The advance of the Right Wing had to cross the lines defended by Humes and Harrison.  Reacting to the advances on February 1, McLaws sent a request for Humes to “cross the Salkehatchie with the greater portion of your command and assist in guarding the crossings of that stream from Rivers’ Bridge to Buford’s and above as far as possible.”  Later in the day Humes reported falling back to cover Barker’s and Buford’s Bridges, though he kept his headquarters near Angley’s Post-Office, south of the Salkehatchie.  Harrison posted his troops to cover Rivers’ and Broxton’s Bridges (not labeled on the original map, but with a gold box on my overlay above).

Major-General Oliver O. Howard’s original orders for February 2 had the Seventeenth Corps, of Major-General Frank P. Blair, continuing the line of march on the roads paralleling the Salkehatchie with the aim of securing Rivers’ Bridge and a lodgement on the other side.  The Fifteenth Corps, under Major-General John A. Logan,  was to move on their left to Angley’s Post-Office.  But in the evening of February 1, Sherman asked Howard to amend those orders:

Slocum is a little behind.  I don’t want Logan to get farther to-morrow than the place marked “Store” near Duck Branch Post-Office. I want to make show marches till Slocum gets up, or nearly so.  Please make your orders accordingly.

We need to consider the maps as primary sources here.  There are plenty of “stores” around South Carolina.  The one in question is indeed simply marked “store” on the military map (a gold colored box on my map above).  Logan complied with the amended orders:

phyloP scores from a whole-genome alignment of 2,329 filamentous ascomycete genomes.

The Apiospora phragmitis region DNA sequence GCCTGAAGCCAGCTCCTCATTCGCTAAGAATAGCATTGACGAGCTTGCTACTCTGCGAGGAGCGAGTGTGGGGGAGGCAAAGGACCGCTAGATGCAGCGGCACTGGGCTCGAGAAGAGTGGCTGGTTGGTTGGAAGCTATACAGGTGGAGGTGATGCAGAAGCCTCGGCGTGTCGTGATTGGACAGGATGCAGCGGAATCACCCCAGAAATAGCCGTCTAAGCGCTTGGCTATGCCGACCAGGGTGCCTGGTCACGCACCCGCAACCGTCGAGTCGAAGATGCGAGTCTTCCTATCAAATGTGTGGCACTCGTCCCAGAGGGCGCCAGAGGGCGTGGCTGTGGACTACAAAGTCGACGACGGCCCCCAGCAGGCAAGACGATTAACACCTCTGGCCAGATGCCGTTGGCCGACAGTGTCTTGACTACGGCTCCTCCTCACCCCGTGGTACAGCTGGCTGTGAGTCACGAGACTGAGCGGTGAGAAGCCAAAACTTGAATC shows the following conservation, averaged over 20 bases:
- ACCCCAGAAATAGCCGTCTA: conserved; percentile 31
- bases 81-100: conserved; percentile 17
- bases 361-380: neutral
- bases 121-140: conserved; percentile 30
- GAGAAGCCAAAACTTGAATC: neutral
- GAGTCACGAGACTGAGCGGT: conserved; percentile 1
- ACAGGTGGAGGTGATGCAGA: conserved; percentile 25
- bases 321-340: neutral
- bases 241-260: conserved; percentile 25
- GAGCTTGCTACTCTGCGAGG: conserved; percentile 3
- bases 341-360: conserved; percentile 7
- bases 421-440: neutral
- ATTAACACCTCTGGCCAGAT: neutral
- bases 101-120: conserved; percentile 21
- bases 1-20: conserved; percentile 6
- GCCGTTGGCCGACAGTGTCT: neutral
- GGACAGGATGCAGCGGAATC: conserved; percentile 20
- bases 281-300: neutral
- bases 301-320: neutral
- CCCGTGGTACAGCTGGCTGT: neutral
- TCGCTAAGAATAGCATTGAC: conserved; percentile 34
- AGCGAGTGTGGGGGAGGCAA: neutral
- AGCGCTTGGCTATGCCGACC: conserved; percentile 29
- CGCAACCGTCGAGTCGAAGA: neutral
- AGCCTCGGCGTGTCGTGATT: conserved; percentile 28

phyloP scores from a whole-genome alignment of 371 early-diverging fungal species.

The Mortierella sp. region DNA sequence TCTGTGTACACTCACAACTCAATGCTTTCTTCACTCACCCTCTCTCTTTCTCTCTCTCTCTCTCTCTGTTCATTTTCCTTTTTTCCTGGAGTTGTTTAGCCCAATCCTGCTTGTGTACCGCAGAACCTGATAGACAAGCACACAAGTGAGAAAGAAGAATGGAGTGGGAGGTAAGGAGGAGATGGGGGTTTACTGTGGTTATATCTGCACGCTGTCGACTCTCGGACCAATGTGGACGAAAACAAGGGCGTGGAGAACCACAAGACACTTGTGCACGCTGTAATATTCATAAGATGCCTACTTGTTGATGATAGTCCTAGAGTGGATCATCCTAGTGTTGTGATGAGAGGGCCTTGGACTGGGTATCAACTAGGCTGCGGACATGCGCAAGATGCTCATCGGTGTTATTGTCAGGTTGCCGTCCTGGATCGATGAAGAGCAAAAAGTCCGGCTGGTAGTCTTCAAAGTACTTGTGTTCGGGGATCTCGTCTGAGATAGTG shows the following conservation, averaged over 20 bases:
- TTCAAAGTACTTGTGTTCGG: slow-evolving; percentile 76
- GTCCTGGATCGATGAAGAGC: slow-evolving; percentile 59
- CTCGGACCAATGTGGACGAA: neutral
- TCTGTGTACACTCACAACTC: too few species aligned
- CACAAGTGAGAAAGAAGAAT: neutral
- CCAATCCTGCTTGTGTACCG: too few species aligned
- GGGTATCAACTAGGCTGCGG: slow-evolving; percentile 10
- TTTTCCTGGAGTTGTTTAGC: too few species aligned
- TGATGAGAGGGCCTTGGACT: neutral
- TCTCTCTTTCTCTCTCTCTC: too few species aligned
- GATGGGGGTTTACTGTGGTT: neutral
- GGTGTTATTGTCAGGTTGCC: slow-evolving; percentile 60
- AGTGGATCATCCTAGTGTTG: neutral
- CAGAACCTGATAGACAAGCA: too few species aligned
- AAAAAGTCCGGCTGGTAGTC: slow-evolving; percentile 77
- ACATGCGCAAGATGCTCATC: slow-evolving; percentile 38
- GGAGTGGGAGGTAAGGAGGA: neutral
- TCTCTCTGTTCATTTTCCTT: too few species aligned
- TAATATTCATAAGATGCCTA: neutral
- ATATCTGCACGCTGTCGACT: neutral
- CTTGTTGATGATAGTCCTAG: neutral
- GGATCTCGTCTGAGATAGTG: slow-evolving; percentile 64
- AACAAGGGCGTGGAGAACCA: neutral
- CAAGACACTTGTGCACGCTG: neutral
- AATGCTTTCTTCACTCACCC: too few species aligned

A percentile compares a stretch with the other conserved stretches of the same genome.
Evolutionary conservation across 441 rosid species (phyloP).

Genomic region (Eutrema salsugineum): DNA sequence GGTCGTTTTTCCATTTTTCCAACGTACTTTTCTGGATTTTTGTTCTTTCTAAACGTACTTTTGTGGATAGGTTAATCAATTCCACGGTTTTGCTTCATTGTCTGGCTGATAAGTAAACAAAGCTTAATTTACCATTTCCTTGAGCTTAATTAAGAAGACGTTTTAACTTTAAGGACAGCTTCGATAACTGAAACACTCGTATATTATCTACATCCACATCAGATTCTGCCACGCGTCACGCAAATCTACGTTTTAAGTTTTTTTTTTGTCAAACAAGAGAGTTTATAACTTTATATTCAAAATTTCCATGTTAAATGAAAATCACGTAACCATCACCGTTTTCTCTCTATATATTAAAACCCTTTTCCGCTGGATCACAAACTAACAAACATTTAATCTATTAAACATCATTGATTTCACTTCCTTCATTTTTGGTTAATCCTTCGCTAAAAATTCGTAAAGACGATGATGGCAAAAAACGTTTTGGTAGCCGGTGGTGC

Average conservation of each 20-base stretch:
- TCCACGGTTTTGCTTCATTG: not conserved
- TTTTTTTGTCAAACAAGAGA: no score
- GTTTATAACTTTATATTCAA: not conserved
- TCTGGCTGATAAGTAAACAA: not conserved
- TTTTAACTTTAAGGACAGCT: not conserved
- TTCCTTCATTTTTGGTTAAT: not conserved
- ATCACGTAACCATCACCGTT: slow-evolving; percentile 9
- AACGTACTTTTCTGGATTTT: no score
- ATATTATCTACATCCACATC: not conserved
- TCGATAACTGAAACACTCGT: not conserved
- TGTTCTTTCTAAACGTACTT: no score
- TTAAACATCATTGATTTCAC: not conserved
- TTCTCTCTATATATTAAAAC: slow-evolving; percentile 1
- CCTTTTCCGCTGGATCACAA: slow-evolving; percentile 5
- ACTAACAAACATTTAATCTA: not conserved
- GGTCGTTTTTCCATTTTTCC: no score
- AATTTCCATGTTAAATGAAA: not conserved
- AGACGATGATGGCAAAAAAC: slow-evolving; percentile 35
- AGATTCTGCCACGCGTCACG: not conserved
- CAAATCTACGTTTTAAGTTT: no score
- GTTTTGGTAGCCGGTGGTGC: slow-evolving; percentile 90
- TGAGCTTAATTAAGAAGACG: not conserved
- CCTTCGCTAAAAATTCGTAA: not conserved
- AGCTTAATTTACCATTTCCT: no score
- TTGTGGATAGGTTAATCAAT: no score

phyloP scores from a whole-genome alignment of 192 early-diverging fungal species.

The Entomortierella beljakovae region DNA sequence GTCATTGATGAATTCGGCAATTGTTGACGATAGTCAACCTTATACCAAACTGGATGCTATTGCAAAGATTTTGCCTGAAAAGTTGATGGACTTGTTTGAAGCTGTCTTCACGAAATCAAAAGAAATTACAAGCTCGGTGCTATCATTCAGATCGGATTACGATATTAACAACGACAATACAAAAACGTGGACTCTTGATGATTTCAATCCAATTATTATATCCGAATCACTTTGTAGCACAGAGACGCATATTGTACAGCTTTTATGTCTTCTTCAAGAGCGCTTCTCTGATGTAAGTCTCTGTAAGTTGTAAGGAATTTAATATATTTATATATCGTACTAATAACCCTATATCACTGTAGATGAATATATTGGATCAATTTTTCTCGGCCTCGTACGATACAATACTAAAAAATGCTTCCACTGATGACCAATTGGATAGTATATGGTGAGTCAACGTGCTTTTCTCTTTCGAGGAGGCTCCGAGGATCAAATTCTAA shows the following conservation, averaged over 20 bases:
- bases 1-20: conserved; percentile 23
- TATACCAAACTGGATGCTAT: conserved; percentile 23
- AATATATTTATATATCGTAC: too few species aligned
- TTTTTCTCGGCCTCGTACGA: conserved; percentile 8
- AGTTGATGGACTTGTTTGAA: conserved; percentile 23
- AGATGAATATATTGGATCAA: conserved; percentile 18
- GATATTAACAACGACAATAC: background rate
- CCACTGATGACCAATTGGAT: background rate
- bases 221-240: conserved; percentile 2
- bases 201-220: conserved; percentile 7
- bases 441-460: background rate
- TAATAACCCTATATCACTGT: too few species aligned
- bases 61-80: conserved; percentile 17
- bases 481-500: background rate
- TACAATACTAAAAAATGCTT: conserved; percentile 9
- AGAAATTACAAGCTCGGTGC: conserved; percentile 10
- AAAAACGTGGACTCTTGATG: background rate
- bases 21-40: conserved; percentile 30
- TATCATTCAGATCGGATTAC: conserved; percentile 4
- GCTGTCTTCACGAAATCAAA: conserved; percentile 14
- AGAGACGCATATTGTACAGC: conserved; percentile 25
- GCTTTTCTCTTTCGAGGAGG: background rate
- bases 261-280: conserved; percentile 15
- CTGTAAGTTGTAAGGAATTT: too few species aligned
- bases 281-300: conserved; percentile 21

… the Second Division having the advance, moved to Loper’s Cross-Roads. Our advance was contested by the enemy’s cavalry at the crossing of all the streams and creeks, in which timber had been felled, with the same pertinacity as on the previous day, but with the same result, and our mounted infantry found no difficulty pushing them back across Duck Branch.

Logan kept his Second Division at Duck Branch, but turned First Division towards Angley’s.  The Third Division followed but remained within supporting distance of both divisions when going to camp that night.

On the right, Blair sent forward the Ninth Illinois Mounted Infantry, followed by the Third Division, on a road to the left to reach Whippy Swamp Post-Office.  Along the main road, First Division, under Major-General Joseph Mower, assumed the vanguard.  Mower first moved up to Broxton’s Bridge, which was burned by the time of his arrival.  Leaving one regiment posted to keep the Confederates in place, he moved the rest of the division forward to Rivers’ Bridge:

I took the balance of my command on the Rivers’ Bridge road and ordered the Twenty-fifth Wisconsin, Colonel Rusk commanding, forward as skirmishers; they gallantly charged up toward the enemy’s works, and drove them so rapidly that they had no time to burn the bridges, sixteen in number, over the causeway leading to the other side of the Salkehatchie River. Having saved the bridges I directed Lieutenant-Colonel Rusk to deploy his regiment on the right and left of the road and drive the enemy’s skirmishers (if he had any) from this side of the river. The next regiment, the Forty-third Ohio Volunteer Infantry, Colonel Swayne commanding, I ordered to move in and take position on the right of the road. While showing him his position a piece of shell struck him in the leg, rendering amputation necessary, which deprived me of the services of a very brave and valuable officer.